Re: The Fulcrum
Jack, et al:
> We've been incorporating your rotational ideas into our 12u kids training program and recently have advanced to the point of defining where the fulcrum is when generating torque with the hands...and of course we're trying to figure out how to do it.
> We understand bottom hand torque and have made the lead arm and wrist adjustment so the swing is initiated with shoulder rotation. What we are now fiddling with is the top hand. The only way we can see the top hand functioning is with the hand loose in the fingers so that the bat actually twists inside the hand. What we have done is have the kids start with their top hand thumb and index finger in an "O" with the other fingers cupped so that only the middle finger tip is in contact with the bat (ring and pinky are free). From this position they initiate the swing with a gentle rearward pressure applied to the bat by the top hand using the index finger of the bottom hand as the initial fulcrum. As the lead shoulder rotates and the hand path gets on plane, we have the kids "squeeze the O" with their top hand which shifts the fulcrum up several inches from the bottom hand index finger to a point on the "V" made by the thumb and index finger of the top hand...thus creating your oar-lock effect with the top hand. By squeezing the top hand fingers, we think we get additional leverage against the top hand "V". For example, if you hold a bat in your top hand with the bat resting on your shoulder and your elbow at your side straight down, and the handle flush in the "V" but fingers cupped open...you can make the bat jump up and down off your shoulder by squeezing your last three fingers (pinky, ring, and middle) open and shut. We think this demonstrates where the fulcrum is when the bottom hand is pulling the handle back as the lead shoulder rotates. We have them also trying to hit the ball much deeper in the zone or "over the top of the plate or inside the lead knee...which forces them to really get their hips and shoulders rotated around.
> Anyway, this stuff is really hard to talk about, but I thought I'd throw our observations out for comment. Since a lot of discussion has to do with the hands...but we've been able to get results by focusing on what the fingers need to be doing...any thoughts?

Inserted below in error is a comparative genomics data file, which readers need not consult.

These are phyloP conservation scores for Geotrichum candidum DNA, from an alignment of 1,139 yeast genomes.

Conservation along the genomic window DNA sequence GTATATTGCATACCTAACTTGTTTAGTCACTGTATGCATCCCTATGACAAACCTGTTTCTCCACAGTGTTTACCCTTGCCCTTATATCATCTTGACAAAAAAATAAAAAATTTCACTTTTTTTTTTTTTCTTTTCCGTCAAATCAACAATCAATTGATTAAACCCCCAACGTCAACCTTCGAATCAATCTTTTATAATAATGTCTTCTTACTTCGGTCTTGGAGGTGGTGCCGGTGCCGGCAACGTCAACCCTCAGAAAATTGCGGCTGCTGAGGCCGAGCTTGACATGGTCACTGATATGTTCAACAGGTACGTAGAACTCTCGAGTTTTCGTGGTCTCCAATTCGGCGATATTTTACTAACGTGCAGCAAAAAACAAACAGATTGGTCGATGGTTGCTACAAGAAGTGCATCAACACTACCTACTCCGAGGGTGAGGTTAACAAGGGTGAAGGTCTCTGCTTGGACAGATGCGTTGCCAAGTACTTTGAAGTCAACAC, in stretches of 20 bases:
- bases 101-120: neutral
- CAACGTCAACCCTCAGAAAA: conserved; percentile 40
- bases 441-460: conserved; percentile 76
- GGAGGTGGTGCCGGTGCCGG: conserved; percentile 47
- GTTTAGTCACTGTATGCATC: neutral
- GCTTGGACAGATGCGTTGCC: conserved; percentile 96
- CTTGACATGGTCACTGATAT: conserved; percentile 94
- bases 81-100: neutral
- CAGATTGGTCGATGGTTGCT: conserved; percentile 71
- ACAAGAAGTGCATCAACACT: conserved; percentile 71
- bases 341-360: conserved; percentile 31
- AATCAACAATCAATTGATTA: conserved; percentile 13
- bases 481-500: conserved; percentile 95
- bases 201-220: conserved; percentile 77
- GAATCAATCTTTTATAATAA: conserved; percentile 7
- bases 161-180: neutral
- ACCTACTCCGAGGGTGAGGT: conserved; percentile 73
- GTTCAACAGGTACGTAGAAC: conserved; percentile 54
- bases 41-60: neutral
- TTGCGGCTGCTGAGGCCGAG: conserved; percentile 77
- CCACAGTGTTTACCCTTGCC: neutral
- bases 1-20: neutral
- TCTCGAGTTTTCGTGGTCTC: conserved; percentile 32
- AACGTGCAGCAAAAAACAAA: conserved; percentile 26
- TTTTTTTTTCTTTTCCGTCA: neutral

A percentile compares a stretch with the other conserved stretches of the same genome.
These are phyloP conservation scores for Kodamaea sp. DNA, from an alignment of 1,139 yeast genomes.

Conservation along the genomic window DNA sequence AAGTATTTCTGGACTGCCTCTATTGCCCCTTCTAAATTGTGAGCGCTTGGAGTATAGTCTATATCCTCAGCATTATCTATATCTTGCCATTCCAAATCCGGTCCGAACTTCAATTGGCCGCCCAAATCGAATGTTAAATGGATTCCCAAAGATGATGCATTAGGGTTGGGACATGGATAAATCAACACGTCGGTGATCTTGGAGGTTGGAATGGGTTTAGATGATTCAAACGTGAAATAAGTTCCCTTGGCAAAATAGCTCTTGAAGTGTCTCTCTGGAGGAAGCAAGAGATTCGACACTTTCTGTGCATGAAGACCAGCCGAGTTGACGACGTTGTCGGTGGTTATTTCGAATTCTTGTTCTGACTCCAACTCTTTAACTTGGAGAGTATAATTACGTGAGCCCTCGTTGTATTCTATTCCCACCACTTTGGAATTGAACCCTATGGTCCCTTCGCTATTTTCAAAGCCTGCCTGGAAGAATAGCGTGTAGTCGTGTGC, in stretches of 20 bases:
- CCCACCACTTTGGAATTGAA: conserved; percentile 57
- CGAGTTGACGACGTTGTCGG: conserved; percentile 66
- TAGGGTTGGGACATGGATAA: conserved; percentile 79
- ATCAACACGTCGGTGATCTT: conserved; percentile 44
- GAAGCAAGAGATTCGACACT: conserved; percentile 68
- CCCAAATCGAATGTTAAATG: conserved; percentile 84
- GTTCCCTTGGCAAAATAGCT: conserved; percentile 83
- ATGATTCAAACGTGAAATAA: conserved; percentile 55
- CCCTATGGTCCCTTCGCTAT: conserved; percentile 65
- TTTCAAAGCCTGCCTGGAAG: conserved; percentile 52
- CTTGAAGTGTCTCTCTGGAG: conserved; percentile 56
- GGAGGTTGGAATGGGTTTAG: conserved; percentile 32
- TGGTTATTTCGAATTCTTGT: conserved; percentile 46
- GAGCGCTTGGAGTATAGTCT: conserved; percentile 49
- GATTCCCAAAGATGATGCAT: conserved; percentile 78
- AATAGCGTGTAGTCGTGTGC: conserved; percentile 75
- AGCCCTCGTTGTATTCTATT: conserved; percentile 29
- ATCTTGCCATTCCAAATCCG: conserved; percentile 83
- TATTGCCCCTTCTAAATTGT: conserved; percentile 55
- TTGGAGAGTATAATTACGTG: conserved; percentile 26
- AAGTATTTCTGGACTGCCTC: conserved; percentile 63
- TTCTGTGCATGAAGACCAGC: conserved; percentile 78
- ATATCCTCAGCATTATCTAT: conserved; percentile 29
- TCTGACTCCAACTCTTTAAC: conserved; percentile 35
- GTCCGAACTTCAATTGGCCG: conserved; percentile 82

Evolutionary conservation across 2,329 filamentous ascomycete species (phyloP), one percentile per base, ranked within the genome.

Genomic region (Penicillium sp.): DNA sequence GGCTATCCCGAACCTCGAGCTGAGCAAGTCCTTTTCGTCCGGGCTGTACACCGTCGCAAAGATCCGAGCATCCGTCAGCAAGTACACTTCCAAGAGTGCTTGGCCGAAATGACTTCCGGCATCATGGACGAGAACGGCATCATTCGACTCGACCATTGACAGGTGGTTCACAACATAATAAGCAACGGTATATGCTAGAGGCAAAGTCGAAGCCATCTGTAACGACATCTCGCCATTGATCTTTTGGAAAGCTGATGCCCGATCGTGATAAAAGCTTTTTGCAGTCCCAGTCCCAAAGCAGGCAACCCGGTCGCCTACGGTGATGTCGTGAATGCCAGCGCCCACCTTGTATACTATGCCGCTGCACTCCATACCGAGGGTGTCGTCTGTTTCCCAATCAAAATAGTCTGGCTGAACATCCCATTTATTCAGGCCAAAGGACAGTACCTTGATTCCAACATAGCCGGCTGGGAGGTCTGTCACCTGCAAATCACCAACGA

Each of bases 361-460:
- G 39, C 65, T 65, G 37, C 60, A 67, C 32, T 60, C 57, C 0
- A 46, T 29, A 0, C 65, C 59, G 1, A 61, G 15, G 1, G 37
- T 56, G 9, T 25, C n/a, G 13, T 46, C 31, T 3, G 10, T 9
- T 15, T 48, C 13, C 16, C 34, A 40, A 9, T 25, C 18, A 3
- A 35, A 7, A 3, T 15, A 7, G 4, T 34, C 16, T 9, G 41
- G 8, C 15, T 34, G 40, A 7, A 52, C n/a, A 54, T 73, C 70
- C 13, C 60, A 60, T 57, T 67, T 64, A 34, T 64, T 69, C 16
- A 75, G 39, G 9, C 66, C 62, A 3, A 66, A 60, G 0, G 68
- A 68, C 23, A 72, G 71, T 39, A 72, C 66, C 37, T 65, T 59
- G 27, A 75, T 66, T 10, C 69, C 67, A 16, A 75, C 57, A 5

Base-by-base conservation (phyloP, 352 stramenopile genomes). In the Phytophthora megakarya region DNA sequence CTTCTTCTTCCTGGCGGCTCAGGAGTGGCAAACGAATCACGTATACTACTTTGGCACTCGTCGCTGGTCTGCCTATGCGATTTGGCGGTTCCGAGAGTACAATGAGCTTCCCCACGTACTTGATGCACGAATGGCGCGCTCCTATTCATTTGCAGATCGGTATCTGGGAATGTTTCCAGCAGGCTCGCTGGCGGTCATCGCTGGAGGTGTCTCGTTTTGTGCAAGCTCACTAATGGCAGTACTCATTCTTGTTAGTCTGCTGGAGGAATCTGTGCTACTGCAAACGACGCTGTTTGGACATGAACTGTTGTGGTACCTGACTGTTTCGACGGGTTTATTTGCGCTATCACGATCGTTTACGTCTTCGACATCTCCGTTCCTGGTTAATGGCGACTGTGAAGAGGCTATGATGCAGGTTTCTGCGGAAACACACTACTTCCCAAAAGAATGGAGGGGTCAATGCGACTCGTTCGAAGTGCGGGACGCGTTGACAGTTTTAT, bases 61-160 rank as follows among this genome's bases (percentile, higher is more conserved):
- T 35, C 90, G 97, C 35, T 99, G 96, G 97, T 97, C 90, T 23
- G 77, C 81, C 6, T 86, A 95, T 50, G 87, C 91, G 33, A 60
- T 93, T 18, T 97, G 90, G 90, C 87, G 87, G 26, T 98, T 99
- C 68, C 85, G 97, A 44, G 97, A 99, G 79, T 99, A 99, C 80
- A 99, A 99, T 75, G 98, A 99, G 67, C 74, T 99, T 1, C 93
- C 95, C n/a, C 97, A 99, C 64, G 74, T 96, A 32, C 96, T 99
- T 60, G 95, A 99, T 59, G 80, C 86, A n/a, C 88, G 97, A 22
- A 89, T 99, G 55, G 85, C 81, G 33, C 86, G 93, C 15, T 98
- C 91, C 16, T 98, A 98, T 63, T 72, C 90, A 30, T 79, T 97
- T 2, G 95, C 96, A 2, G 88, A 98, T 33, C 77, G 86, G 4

Also check out Charly Lau's open tophand drill or Jack's golf club drill(?for the crosssover sports kids).
My preference is to work on bottom hand torque because it promotes the feel of loading and rotating the body which is what most kids have the most difficulty learning.Rotation is also promoted by learning how to position the body for the low location and by using the heavy bag so you are coasting by just after contact.This allows you to get close to the plate which is important to help with plate coverage for the young ones.At the younger age,most pitchers are used to having command inside,so if you can handle this location you are usually quite an asset to the team.
Tophand torque gets at the timing and shape of the handpath with respect to torso turn.It is most important for the outside location.In this case ideal contact perpendicular to the flight of the pitch requires less torso turn and more extension(think of how extended the back arm is).This is a more difficult timing maneuver to get all the energy transferred from the torso to the bat without losing "connection".Top hand torque proceeds relatively sooner than torso turn(as compared to the inside/bottomhand torque location).The bathead swings out further before contact so the top hand pushes the bat around a fairly stationary bottom hand with the "L" coming out of the back elbow to some degree before contact.It is most important as this is happening that the front upper arm stay tight against the torso or connection is lost.The "swing thought" of "extension" is often necessary to prevent "giving up on the swing" or decelerating prematurely.The right kind of extension comes from the right sequence of motion which is that the hands torque the bat to extension before the front upper arm(and hands)cast away from the axis of rotation.Connection can be maintaines while allowing whatever degree of flex there is in the front elbow to come out as long as the front upper arm does not "cast" before contact.This combination of flex coming out of the front arm,more bathead extension and less torso turn gets the sweetspot on the outside location,however,to get great batspeed the bathead has to swing out farther and faster with less room for timing error(torso has full energy for less time) so the learning curve is longer and more exacting.
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